The toughest loss was in 1998. Winter Haven was on the verge of beating Bartow in the regional semifinals. The Blue Devils were leading 4-1 in the bottom of the seventh inning when Tollison hit a bunt but couldn’t complete a game-ending double play with a wide throw to second. Bartow then rallied with two outs.

“That’s part of getting out there and playing the game,” she said. “You never know what’s going to happen.”

It benefited from the multi-sport athletes that Winter Haven had at the time. She still coaches volleyball, and has led the Blue Devils to the district finals in consecutive years with softball stars Tolston, Reese and Pickert at the helm. Winter Haven lost to Cardinal Gibbons both years.

Although missing out on the state tournament may be disappointing, Cook still feels the most excitement in the educational aspect of coaching, especially when the players learn what she is trying to impart. For example, at Davenport this year, I told the players that on punts, there often won’t be a defender at third base, so the first base runner has to be alert and take advantage of going to third. When this happened in one game, the player felt excited because she went from first to third place on a curveball.

“She never slowed down and went to third in the stand,” Cook said. “She said, ‘Coach, I learned something. I learned something.’ I said: Yes, I did. I did well.'”

Most of her coaching career was at the high school level, but she left Winter Haven in 2000 to coach Polk State. After five years at Polk State, she returned to the high school game to start the Ridge program.

“Making the decision to leave was a difficult decision, but I always wondered if I had the knowledge and skill set to coach at the college level,” she said. “I didn’t really want to leave Polk County. … The reason I left Polk and went back to high school was because I missed teaching the game. The college is very recruiting.

Cook was a different coach when she started the Ridge program compared to when she started the Winter Haven program.

“The first high school fastball game I ever saw, I coached her,” she said. “I went to college playing slow pitches. I was smart enough to get an assistant coach who was picking up fast pitches, and she really helped me with the transition.”

Cook witnessed huge changes in athletics, especially the explosion of travel ball, which were beneficial to the sport but were not all good.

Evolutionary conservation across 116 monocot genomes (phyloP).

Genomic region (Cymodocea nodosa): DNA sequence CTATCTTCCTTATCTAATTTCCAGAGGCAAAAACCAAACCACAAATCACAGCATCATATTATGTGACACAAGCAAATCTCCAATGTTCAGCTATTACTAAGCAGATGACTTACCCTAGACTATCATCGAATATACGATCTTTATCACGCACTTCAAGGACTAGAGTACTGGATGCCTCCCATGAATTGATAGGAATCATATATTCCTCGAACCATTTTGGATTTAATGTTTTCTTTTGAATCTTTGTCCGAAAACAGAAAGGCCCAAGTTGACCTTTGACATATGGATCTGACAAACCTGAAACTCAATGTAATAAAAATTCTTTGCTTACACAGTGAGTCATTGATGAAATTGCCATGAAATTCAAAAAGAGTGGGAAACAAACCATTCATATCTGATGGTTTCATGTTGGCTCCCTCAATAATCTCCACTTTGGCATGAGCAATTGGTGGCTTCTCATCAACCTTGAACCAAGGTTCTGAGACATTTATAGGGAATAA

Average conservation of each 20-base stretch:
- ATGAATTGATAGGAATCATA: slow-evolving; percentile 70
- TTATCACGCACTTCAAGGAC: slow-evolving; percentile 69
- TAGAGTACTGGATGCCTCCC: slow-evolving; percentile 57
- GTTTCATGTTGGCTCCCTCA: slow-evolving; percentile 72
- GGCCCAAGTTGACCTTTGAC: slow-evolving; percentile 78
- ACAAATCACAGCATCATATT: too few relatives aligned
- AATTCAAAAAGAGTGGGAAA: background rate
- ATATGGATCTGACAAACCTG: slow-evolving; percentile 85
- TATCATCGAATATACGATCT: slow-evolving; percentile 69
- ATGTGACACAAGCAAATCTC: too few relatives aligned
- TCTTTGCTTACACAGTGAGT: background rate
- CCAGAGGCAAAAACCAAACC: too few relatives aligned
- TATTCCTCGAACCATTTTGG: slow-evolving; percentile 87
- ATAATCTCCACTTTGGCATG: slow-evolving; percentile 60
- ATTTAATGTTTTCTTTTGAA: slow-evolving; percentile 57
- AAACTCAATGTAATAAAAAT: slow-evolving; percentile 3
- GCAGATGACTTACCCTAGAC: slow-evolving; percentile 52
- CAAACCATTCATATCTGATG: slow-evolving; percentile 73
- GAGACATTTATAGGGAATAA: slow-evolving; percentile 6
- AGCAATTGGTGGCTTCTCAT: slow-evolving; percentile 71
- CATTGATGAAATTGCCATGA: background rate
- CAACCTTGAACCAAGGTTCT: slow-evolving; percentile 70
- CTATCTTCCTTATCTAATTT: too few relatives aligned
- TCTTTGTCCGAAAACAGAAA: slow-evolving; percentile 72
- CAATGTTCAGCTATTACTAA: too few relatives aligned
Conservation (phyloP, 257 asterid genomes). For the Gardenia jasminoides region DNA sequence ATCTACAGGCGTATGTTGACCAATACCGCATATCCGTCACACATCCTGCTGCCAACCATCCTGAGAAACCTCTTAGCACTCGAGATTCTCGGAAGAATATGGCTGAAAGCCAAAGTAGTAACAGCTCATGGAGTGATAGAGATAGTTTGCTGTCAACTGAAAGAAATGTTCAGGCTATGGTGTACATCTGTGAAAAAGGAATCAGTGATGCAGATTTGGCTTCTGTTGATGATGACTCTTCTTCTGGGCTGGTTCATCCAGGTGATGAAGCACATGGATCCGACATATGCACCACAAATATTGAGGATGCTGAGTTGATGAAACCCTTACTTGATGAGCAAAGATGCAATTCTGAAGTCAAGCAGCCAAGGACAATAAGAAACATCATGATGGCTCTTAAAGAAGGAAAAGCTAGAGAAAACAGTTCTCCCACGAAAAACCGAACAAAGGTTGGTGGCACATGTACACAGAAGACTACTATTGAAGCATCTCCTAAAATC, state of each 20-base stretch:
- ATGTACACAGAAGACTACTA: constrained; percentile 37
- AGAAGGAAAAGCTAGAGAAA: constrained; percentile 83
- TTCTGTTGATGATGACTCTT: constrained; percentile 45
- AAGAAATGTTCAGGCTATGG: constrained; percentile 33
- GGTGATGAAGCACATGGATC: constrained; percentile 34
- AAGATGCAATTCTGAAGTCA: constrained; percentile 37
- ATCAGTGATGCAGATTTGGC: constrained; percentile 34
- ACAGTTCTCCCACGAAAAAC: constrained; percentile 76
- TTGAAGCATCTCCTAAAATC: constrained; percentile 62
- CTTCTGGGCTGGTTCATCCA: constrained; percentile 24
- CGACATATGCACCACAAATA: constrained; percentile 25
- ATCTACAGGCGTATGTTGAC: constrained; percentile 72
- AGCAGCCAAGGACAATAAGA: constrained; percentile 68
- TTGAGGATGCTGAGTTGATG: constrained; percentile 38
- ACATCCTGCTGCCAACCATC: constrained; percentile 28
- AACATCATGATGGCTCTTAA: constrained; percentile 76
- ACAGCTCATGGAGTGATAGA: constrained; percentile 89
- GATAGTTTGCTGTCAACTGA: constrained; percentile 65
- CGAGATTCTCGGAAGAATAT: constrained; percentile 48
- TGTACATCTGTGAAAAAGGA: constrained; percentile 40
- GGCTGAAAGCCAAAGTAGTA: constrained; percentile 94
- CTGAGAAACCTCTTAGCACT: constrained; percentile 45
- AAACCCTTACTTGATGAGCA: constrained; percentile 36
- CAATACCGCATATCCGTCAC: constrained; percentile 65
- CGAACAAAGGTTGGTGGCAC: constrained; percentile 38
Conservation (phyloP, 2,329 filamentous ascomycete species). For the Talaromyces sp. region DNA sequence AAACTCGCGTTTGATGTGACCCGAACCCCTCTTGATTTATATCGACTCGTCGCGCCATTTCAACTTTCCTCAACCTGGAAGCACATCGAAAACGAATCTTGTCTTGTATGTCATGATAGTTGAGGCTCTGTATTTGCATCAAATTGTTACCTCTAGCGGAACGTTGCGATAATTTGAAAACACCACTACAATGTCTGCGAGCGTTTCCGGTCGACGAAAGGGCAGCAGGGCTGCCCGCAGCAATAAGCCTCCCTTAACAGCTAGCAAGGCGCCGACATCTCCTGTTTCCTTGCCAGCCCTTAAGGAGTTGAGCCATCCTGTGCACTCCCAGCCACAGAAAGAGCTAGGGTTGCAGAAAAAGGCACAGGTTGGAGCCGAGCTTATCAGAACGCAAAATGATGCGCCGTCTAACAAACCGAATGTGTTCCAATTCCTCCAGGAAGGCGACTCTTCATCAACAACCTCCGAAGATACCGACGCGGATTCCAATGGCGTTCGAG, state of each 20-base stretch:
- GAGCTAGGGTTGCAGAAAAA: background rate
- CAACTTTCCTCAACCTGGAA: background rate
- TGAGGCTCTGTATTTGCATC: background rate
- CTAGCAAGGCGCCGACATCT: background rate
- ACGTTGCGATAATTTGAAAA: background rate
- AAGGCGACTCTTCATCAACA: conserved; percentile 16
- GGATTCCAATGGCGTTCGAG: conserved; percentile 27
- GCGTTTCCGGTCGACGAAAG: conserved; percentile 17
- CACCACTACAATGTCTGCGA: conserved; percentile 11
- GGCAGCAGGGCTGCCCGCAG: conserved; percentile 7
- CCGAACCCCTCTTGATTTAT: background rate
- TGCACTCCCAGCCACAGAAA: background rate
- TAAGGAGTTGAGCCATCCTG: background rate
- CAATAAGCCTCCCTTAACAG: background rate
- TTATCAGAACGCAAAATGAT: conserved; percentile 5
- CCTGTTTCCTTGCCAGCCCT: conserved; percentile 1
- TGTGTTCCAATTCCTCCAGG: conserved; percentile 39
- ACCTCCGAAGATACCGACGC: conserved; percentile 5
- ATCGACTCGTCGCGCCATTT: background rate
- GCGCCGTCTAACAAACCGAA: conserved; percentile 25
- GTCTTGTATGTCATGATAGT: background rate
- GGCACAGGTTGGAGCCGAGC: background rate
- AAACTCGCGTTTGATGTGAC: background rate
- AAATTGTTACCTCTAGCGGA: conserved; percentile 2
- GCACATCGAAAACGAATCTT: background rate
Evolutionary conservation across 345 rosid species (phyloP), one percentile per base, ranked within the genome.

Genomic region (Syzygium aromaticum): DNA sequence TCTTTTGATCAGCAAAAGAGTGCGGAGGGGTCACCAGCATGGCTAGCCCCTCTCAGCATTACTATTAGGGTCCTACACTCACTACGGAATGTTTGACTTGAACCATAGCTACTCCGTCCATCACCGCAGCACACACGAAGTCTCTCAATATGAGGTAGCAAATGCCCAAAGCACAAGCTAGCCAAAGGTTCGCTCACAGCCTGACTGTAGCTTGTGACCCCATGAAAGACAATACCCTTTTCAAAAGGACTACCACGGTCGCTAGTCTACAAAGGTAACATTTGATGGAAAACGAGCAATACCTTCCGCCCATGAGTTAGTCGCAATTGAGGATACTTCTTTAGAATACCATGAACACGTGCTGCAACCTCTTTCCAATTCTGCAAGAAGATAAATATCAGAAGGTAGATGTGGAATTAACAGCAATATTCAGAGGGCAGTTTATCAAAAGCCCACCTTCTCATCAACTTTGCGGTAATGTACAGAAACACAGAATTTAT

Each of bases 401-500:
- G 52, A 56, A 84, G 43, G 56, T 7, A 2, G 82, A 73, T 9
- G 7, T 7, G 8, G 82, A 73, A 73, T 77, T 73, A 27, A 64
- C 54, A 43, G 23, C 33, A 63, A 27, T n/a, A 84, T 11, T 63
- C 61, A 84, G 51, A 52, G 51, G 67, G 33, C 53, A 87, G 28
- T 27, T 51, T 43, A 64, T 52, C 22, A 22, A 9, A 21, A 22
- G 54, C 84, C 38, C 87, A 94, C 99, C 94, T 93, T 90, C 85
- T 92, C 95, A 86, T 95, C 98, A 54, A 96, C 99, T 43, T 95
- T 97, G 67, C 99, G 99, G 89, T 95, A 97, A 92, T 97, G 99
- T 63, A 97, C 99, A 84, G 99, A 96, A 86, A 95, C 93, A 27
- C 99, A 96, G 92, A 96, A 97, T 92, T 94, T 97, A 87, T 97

“There are some players who will spend more money playing travel ball, taking lessons, doing all of that than the college scholarship they’re working toward is worth,” she said. “If you add up all the hotels, gas, food, hotels, lessons, uniforms and equipment, they are spending more than the scholarship is worth.”

There’s also the burnout factor.

“When I was at Polk State, I had kids come up to me and say, ‘Coach, all I’ve done my whole life is play softball since I was 10 or something, and my parents wanted me to get a scholarship,'” Cook said. “Get a scholarship, get a scholarship.” And they say, “Now that I got it, I have nothing to work for and I don’t enjoy the game anymore.” So they will give up their scholarship. Some of them will stay in school but won’t even play. So I saw there was a lot of fatigue and a lot of overuse injuries. They use the same muscles all the time.

Volleyball and softball athletes were popular. Athletes like Reese and Tollison, who also played football, will be first-team all-district players in multiple sports. Now players like them or more recently are rare.

Cook said she played volleyball, basketball and softball growing up.

“You use different muscles when you play different games,” Cook said. “They push these kids to specialize, which leads to arm and knee problems.”

After all these years, Cook thought she was ready to call it quits. But the players who meant so much to her and to whom she meant so much made her change her mind.

“I just told them on Facebook, ‘You guys motivated me again,’” she said. “He renewed me. I will stay with him because I enjoy the players, I enjoy the sport.

She enjoys coaching the young players at Davenport, which is one of the reasons in the 1990s that she kept coming back to coaching even though she wanted to lighten her load and give up coaching volleyball.

So Cook will continue to have an impact on girls’ sports in Polk County, something Winter Haven athletic director Lydon Gibson has seen firsthand. Gibson played basketball for Cook in the 1980s at Winter Haven and was an assistant volleyball coach for a few seasons in the 1990s. She knows what Cook means to high school girls’ sports.

“It meant a lot because she touched so many lives through different sports,” Gibson said. “Coach Cook, I mean she’s just an icon, because you know she’s a great coach, she’s a great person. Even when I coached with her, she gets the best from her kids. She always gets the best from her kids. She doesn’t let them in and a half or I think I’m going to do this.” No, Coach Cook didn’t play that game, she was all or nothing, she always got the best out of him and then she made it fun.

Source link

Leave a Reply

Your email address will not be published. Required fields are marked *

Related Articles

Back to top button

Adblock Detected